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served, were strongly tinctured, not only with some absurd superstitions respecting witchcraft, necromancy, and evil spirits; but also with the rigid notions, and severe manners of puritanism. When a word, or form of expression, therefore, in the original, admitted of two meanings, or at least, two different shades and degrees of meaning, it was the character of their piety to prefer the harsher and severer term. Thus, according to my apprehension, " Hell-fire" has been used in the text instead of "the fire of Gehenna," or "the fire in the vale of Hinnom." Sometimes, also, what they render "hell" means only "the grave;" "damnation" might have been translated "condemnation," or "judicial censure ;" and the word "reprobate," a metaphorical term derived from the art of trying the precious metals, is used for " one, whose conduct is not approved;" or "who falls short of that measure of perfection, which will be required of us." It would be easy to produce other instances; but such a disquisition would more properly form the substance of a critical essay; and these are quite sufficient for the present purpose.
Many pious and good men incline to this severe mode of interpretation, because they
dread to lower the tone and authority of the Holy Scriptures. Admitting that their conceptions were to be regarded as infallibly true, this dread would be well-founded: but there is as much error, and, perhaps, as much evil, arising from leaning to one excess, as to the other; and that man's mind must be strangely constituted, who, sinners as we all are, feels inclined to add rigor to the justice of God, rather than view it softened by the divine attribute of Mercy, and accepting the imperfect obedience of frail mortals, through the merits and mediation of Christ. Our duty is to seek "the truth," and nothing but the truth, "as it is in Jesus;" whether it whispers peace, or condemnation ;→→→→ whether it be for us, or against us ;—whether it promises the blessings of righteousness, or denounces the curse of disobedience.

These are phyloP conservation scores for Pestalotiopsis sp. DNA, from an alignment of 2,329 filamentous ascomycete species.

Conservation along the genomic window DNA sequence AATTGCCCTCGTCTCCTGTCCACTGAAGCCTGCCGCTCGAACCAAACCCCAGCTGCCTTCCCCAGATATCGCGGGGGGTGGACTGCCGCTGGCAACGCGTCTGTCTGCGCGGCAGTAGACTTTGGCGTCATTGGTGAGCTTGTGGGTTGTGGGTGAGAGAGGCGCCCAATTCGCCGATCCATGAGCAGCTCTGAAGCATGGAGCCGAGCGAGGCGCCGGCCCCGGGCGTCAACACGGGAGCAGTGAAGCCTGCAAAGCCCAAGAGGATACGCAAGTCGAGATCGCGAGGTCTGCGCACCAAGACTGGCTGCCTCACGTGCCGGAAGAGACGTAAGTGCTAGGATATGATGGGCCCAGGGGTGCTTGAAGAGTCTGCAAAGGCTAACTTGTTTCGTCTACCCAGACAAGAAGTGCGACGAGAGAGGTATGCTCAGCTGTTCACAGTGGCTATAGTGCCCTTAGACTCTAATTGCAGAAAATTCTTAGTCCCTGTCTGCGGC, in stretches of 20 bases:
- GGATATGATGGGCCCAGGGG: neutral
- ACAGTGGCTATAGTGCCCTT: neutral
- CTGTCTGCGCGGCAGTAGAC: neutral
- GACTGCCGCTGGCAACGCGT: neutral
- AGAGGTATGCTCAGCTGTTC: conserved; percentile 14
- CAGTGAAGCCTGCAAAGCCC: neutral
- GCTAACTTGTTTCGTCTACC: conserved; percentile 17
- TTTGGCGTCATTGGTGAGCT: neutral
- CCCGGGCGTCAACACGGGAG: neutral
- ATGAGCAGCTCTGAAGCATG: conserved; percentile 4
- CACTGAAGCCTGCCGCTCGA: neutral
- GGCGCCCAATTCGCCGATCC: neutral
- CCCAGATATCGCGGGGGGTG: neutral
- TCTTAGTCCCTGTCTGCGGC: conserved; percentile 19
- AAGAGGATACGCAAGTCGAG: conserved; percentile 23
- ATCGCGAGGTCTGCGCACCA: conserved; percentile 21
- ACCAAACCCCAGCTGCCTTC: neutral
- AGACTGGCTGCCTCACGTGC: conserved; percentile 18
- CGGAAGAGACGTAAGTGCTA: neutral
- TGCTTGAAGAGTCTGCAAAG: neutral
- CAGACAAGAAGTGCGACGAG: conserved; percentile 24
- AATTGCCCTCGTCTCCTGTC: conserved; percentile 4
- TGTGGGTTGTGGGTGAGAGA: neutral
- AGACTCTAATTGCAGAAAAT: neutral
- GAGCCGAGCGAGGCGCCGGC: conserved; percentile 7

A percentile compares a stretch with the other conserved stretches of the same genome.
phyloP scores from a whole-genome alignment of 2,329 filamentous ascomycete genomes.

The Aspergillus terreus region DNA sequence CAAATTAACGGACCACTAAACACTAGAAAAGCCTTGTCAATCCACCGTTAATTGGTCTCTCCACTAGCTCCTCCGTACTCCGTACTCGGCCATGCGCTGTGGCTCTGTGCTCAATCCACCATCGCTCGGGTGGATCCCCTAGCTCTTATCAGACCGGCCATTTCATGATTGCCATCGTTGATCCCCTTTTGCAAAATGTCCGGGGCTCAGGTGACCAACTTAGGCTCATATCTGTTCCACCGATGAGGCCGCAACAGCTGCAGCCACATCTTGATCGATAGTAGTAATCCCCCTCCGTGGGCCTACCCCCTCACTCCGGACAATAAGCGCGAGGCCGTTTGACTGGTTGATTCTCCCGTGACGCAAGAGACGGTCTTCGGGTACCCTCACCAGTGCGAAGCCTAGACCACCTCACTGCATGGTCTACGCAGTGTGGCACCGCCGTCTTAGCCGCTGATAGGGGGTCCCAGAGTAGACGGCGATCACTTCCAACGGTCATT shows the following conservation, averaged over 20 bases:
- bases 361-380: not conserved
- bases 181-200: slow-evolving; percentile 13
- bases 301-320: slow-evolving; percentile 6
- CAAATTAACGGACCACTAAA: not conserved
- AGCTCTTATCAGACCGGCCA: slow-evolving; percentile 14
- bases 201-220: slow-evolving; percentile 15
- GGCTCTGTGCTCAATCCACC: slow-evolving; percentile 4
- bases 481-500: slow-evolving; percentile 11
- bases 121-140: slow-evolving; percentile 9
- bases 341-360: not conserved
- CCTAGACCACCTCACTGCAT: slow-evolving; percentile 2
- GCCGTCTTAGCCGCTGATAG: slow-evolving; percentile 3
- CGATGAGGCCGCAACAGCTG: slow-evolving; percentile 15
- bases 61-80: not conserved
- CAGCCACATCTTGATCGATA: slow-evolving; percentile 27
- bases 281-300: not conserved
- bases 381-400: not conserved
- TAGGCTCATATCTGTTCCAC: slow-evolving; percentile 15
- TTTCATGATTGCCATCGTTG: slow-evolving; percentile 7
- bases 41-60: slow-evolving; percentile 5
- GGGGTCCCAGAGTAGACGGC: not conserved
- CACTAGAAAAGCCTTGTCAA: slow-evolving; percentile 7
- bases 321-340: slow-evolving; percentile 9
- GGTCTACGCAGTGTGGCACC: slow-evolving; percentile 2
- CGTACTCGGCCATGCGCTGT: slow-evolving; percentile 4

In order to do this, we ought to mark the natural tendency and complexion of our own minds, lest we transfuse into the word of God a large portion of our own disposition, and incur the guilt of presumptuous sin, in relaxing the justice, or increasing the severity, of those laws, which we are required to obey, and by which we shall be tried at the awful day of judgment. Because one man may be melancholy, rigid, and morose,
he must not dare to increase the severity of God's judgments; nor must another, from a contrary temper, presume to form wild and romantic notions of the Divine Grace and Mercy.
One essential point of duty is, to avoid the error of extremes; and, for this purpose, we may remember, with advantage, the solemn and authoritative charge given by Moses to the people of Israel. "Hearken, O Israel, unto the statutes, and unto the judgments, which I teach you, for to do them, that ye may live. Ye shall not add unto the word which I command you, neither shall ye diminish aught from it, that ye may keep the commandments of the Lord your God which I command you." Here, then, the sin of adding, we find, stands on the same ground as the sin of diminishing; and that with great justice: for, in proportion as we augment the severity of God's decrees, we take from the riches and abundance of his mercy.